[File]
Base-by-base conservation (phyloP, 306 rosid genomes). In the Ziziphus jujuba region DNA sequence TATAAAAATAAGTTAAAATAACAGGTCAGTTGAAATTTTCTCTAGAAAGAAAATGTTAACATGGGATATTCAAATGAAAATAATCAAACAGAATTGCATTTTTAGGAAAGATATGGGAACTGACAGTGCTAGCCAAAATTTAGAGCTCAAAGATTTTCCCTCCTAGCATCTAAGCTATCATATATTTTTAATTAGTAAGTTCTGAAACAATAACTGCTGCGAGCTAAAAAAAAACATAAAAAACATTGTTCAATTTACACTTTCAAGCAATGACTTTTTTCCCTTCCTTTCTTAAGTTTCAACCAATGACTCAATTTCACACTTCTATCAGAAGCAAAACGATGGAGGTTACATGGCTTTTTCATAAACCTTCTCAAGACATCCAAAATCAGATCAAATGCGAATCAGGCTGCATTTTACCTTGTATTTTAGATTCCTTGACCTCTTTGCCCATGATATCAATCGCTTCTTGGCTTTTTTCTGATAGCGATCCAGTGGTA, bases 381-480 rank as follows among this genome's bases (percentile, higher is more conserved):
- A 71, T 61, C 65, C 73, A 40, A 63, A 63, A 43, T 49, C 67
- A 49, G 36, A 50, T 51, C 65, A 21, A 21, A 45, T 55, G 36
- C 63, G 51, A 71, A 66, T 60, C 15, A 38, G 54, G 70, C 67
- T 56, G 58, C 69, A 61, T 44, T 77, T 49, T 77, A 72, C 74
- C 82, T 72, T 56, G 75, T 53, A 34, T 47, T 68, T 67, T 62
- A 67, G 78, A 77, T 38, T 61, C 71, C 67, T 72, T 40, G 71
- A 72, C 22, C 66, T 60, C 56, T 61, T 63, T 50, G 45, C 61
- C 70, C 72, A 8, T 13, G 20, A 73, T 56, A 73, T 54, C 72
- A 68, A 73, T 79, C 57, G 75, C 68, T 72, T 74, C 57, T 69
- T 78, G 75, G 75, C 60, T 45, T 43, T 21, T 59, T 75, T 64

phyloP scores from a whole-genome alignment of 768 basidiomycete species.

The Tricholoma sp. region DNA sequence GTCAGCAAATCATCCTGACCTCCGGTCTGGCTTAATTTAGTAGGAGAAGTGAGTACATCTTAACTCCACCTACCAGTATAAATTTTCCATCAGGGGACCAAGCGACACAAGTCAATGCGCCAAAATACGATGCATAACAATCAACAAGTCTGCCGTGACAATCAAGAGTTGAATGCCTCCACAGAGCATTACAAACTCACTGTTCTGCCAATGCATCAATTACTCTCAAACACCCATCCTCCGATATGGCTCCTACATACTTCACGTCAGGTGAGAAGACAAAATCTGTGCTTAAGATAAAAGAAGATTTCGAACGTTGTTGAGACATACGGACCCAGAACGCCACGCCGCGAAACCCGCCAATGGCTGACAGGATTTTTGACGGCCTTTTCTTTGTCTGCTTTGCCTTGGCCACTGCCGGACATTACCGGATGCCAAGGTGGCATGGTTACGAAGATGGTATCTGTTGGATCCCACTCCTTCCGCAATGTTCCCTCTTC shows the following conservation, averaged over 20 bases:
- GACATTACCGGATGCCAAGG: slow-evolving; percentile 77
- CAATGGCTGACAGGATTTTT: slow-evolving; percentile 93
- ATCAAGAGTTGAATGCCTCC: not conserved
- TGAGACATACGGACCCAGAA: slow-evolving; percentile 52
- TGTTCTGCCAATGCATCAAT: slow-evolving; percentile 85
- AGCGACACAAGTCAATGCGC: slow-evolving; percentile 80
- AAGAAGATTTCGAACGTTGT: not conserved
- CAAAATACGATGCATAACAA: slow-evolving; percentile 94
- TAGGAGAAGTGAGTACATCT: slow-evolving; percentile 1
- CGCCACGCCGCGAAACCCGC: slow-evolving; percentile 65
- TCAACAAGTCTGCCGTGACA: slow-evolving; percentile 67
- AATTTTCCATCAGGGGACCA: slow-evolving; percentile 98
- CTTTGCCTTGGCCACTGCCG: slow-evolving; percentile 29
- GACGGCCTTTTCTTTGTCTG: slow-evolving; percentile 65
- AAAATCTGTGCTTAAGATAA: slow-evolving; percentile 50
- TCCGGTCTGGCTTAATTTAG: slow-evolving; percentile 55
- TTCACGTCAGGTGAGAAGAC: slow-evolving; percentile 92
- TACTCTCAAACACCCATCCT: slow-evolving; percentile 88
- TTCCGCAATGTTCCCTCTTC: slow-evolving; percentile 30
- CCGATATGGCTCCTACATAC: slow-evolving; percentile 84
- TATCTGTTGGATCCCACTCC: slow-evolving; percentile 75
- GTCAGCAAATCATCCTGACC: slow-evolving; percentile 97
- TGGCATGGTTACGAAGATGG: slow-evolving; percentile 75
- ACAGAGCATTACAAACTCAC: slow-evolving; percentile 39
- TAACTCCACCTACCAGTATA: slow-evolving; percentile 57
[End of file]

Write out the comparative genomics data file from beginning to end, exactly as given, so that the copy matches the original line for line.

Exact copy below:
Base-by-base conservation (phyloP, 306 rosid genomes). In the Ziziphus jujuba region DNA sequence TATAAAAATAAGTTAAAATAACAGGTCAGTTGAAATTTTCTCTAGAAAGAAAATGTTAACATGGGATATTCAAATGAAAATAATCAAACAGAATTGCATTTTTAGGAAAGATATGGGAACTGACAGTGCTAGCCAAAATTTAGAGCTCAAAGATTTTCCCTCCTAGCATCTAAGCTATCATATATTTTTAATTAGTAAGTTCTGAAACAATAACTGCTGCGAGCTAAAAAAAAACATAAAAAACATTGTTCAATTTACACTTTCAAGCAATGACTTTTTTCCCTTCCTTTCTTAAGTTTCAACCAATGACTCAATTTCACACTTCTATCAGAAGCAAAACGATGGAGGTTACATGGCTTTTTCATAAACCTTCTCAAGACATCCAAAATCAGATCAAATGCGAATCAGGCTGCATTTTACCTTGTATTTTAGATTCCTTGACCTCTTTGCCCATGATATCAATCGCTTCTTGGCTTTTTTCTGATAGCGATCCAGTGGTA, bases 381-480 rank as follows among this genome's bases (percentile, higher is more conserved):
- A 71, T 61, C 65, C 73, A 40, A 63, A 63, A 43, T 49, C 67
- A 49, G 36, A 50, T 51, C 65, A 21, A 21, A 45, T 55, G 36
- C 63, G 51, A 71, A 66, T 60, C 15, A 38, G 54, G 70, C 67
- T 56, G 58, C 69, A 61, T 44, T 77, T 49, T 77, A 72, C 74
- C 82, T 72, T 56, G 75, T 53, A 34, T 47, T 68, T 67, T 62
- A 67, G 78, A 77, T 38, T 61, C 71, C 67, T 72, T 40, G 71
- A 72, C 22, C 66, T 60, C 56, T 61, T 63, T 50, G 45, C 61
- C 70, C 72, A 8, T 13, G 20, A 73, T 56, A 73, T 54, C 72
- A 68, A 73, T 79, C 57, G 75, C 68, T 72, T 74, C 57, T 69
- T 78, G 75, G 75, C 60, T 45, T 43, T 21, T 59, T 75, T 64

phyloP scores from a whole-genome alignment of 768 basidiomycete species.

The Tricholoma sp. region DNA sequence GTCAGCAAATCATCCTGACCTCCGGTCTGGCTTAATTTAGTAGGAGAAGTGAGTACATCTTAACTCCACCTACCAGTATAAATTTTCCATCAGGGGACCAAGCGACACAAGTCAATGCGCCAAAATACGATGCATAACAATCAACAAGTCTGCCGTGACAATCAAGAGTTGAATGCCTCCACAGAGCATTACAAACTCACTGTTCTGCCAATGCATCAATTACTCTCAAACACCCATCCTCCGATATGGCTCCTACATACTTCACGTCAGGTGAGAAGACAAAATCTGTGCTTAAGATAAAAGAAGATTTCGAACGTTGTTGAGACATACGGACCCAGAACGCCACGCCGCGAAACCCGCCAATGGCTGACAGGATTTTTGACGGCCTTTTCTTTGTCTGCTTTGCCTTGGCCACTGCCGGACATTACCGGATGCCAAGGTGGCATGGTTACGAAGATGGTATCTGTTGGATCCCACTCCTTCCGCAATGTTCCCTCTTC shows the following conservation, averaged over 20 bases:
- GACATTACCGGATGCCAAGG: slow-evolving; percentile 77
- CAATGGCTGACAGGATTTTT: slow-evolving; percentile 93
- ATCAAGAGTTGAATGCCTCC: not conserved
- TGAGACATACGGACCCAGAA: slow-evolving; percentile 52
- TGTTCTGCCAATGCATCAAT: slow-evolving; percentile 85
- AGCGACACAAGTCAATGCGC: slow-evolving; percentile 80
- AAGAAGATTTCGAACGTTGT: not conserved
- CAAAATACGATGCATAACAA: slow-evolving; percentile 94
- TAGGAGAAGTGAGTACATCT: slow-evolving; percentile 1
- CGCCACGCCGCGAAACCCGC: slow-evolving; percentile 65
- TCAACAAGTCTGCCGTGACA: slow-evolving; percentile 67
- AATTTTCCATCAGGGGACCA: slow-evolving; percentile 98
- CTTTGCCTTGGCCACTGCCG: slow-evolving; percentile 29
- GACGGCCTTTTCTTTGTCTG: slow-evolving; percentile 65
- AAAATCTGTGCTTAAGATAA: slow-evolving; percentile 50
- TCCGGTCTGGCTTAATTTAG: slow-evolving; percentile 55
- TTCACGTCAGGTGAGAAGAC: slow-evolving; percentile 92
- TACTCTCAAACACCCATCCT: slow-evolving; percentile 88
- TTCCGCAATGTTCCCTCTTC: slow-evolving; percentile 30
- CCGATATGGCTCCTACATAC: slow-evolving; percentile 84
- TATCTGTTGGATCCCACTCC: slow-evolving; percentile 75
- GTCAGCAAATCATCCTGACC: slow-evolving; percentile 97
- TGGCATGGTTACGAAGATGG: slow-evolving; percentile 75
- ACAGAGCATTACAAACTCAC: slow-evolving; percentile 39
- TAACTCCACCTACCAGTATA: slow-evolving; percentile 57